Ogundipe was then a full colonel. After him, it would have fallen probably to Bassey, who was senior to all of us, the only person he was junior to was probably Ironsi.
When Gowon made his national broadcast, you followed up with your own broadcast. Was that when you made up your mind to secede?
I told you early that the whole question was that we return to hierarchy as we had it in the army. Gowon was in Lagos and he took over, he spoke to me and I told him no, that he can’t take over. I made it clear that it was not his right.
By accepting to negotiate with him at Aburi, was that not a recognition of a fait accompli?
I do not know what you call a fait accompli. When you suddenly caught a robber that invaded your house and carried your belongings, what do you do? You start talking with him, is that a fait accompli? If it were a fait accompli there would have been nothing to discuss. This thing got accomplished at the end of the war.
There is been the suggestion of the rivalry between you and Gowon being a factor(interrupts)?
I will not let you finish, because you are feeding ideas into my mind. Please if you have to use a little courtesy, to respect me, and let me know what you are talking about.
You were administratively senior to Gowon, even though he joined the army two years before you did, and it is suggested that provoked some rivalry having him assume command?
It did not, you are the one reading that into it. Where did you find that, there are many people who were in the army long before me, that I was ahead of eventually. Do you honestly think having been to University and gotten two degrees that would not even have given me an advantage? It did. There were many people who joined the army before Gowon, it did not provoke rivalry. What I am opposed to is to encapsulate a national tragedy and reduce it to a mundane level. For instance, Col Hilary Njoku might even argue that he was senior to me, and I might disagree, but technically he would be right because even though I became a lieutenant colonel before him, by virtue of his military seniority, he was senior to me and once he became a lieutenant colonel, he assumed seniority. But Gowon’s case was a little bit different. Like you said he joined the army two years before me, but at my commission I had caught up with him anyway; because I got the advantage due to my university training. So that he was in the army two years before me by this time did not come into thought. I hope I have explained myself well.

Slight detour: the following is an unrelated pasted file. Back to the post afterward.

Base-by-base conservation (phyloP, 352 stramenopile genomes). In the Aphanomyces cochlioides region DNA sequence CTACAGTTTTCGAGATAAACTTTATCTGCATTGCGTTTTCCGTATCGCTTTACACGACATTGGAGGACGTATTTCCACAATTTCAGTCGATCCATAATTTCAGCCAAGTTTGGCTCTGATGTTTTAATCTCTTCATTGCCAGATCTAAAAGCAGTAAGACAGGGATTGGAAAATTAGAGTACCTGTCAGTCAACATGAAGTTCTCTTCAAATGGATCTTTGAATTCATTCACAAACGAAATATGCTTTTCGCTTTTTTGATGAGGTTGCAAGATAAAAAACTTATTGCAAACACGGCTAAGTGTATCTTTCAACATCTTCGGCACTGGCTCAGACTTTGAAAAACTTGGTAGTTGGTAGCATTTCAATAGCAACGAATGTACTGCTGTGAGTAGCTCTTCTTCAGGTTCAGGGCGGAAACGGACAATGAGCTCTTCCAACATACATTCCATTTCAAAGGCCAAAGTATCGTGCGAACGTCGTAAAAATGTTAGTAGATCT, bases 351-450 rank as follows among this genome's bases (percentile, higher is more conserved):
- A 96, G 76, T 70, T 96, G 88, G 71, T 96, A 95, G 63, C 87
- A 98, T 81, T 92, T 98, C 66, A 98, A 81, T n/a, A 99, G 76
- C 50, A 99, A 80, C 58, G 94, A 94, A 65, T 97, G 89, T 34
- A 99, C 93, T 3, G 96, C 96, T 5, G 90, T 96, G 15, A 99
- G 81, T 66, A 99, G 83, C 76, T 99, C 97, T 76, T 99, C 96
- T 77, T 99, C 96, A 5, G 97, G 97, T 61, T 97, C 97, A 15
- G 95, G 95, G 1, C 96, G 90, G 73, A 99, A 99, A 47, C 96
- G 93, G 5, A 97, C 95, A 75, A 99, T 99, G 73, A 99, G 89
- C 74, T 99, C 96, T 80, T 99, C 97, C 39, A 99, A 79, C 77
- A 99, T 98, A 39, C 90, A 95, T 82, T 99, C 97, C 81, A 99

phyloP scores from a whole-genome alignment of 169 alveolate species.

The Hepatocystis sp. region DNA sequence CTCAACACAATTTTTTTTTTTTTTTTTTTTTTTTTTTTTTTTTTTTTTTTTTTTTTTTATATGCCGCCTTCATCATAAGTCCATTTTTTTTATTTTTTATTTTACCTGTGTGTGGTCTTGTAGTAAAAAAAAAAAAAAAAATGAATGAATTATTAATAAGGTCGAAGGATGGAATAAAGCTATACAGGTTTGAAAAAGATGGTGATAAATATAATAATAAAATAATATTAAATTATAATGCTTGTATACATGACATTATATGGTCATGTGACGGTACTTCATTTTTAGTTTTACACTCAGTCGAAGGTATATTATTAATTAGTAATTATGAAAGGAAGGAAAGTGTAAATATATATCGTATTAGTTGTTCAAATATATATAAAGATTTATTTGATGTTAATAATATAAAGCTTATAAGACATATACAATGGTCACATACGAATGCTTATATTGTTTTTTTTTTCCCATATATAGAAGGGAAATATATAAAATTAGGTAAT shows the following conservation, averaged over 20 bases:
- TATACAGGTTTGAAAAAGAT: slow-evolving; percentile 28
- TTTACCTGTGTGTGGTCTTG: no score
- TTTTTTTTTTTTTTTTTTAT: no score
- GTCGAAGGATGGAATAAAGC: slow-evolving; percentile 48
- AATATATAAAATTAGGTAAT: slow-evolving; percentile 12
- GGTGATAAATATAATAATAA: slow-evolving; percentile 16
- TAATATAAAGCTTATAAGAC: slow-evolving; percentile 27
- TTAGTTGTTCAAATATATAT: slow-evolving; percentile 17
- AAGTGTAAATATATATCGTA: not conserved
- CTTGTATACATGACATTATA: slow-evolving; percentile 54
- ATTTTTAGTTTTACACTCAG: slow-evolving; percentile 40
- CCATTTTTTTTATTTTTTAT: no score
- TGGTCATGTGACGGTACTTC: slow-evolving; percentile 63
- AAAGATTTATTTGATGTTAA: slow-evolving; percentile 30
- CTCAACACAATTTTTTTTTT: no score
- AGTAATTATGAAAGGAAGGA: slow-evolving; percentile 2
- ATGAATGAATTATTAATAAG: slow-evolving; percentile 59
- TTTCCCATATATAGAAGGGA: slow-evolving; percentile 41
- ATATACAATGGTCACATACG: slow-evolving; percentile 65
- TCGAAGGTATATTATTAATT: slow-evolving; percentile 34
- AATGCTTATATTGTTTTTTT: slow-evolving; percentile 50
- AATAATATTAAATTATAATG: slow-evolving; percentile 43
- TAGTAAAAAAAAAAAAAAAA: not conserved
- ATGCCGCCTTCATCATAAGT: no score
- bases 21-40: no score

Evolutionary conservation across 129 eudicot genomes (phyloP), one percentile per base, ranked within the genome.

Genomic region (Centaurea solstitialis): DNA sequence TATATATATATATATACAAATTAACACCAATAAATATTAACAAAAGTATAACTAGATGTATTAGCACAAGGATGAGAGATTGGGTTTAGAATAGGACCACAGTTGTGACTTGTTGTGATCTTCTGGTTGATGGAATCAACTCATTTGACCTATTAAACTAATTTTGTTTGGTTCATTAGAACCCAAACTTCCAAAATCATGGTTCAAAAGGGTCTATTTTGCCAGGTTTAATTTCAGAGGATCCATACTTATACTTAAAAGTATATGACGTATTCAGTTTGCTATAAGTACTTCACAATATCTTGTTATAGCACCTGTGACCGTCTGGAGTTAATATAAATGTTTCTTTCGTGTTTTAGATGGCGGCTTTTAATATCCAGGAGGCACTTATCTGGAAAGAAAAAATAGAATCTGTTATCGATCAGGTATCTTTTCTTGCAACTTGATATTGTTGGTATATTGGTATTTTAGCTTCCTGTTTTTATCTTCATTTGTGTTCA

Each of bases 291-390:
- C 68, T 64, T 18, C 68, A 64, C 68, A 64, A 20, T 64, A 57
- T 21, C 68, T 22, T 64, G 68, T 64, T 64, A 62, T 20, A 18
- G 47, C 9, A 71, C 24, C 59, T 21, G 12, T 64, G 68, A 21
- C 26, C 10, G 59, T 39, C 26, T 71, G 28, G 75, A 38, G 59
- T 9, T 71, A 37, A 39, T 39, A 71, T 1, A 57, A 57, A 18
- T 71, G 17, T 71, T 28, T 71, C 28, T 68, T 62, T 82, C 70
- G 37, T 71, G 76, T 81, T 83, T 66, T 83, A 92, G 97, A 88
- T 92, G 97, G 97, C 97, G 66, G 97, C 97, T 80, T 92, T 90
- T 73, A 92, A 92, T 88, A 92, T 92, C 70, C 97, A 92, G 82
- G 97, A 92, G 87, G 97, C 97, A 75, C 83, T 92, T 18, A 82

It was suggested that Decree 8 suspending the constitution and putting into effect some of the understanding that was reached at Aburi was promulgated but you did not accept it, do you still remember some of the aspects that offended you?
If you put the decree on the table I will look at it and tell you. As I said to you, I did not agree with the actions taken, we quarreled and eventually we went to war. There must be so many things that we could not agree on.
But it is said that some senior officers of the army thought you should accept this decree, even EU Apkan, the then Secretary of Eastern Region?
I would like to see their affirmation that they asked me to accept Decree 8 and I refused, certainly EU Apkan can not say that I worked very closely with him through out. I do not know the other senior officers, I would be very keen to know; if they told you anything I would like to know so that I can know what answer to give. We went to Aburi , the whole of the East, more especially the army in the East were hopeful on the agreement. But we did find a reneging of the agreement, and you want us to find accommodation not in line with the agreement signed.
The National reconciliation committee led by Awo was constituted, but you rejected it why?
We did not accept it because the East was not consulted. We were a federation, that we had a dispute did not confer the right on anyone to act arbitrarily. They cannot just promulgate that, or this without the East. Remember at that time it was the North, East, West and the Mid-west, so do I allow the East to be sealed up before acting, or do I say if you go and do this you are wrong? Do I say let’s go back to Aburi, let’s do this or that because it is the right of the people we are trampling on? And whilst we are on this, because I believe journalists have done a terrible service to Nigeria, forgive me, but the problem is your backed legalisms. During that period, I was legitimate having been duly appointed, by a duly appointed head of state to look after the East. The quarrel to a large extent was that nobody of any legitimacy appointed Gowon. So Gowon should be arguing and explaining, what you are asking me to explain; there was nothing illegitimate about my appointment even Gowon knows because Ironsi appointed me.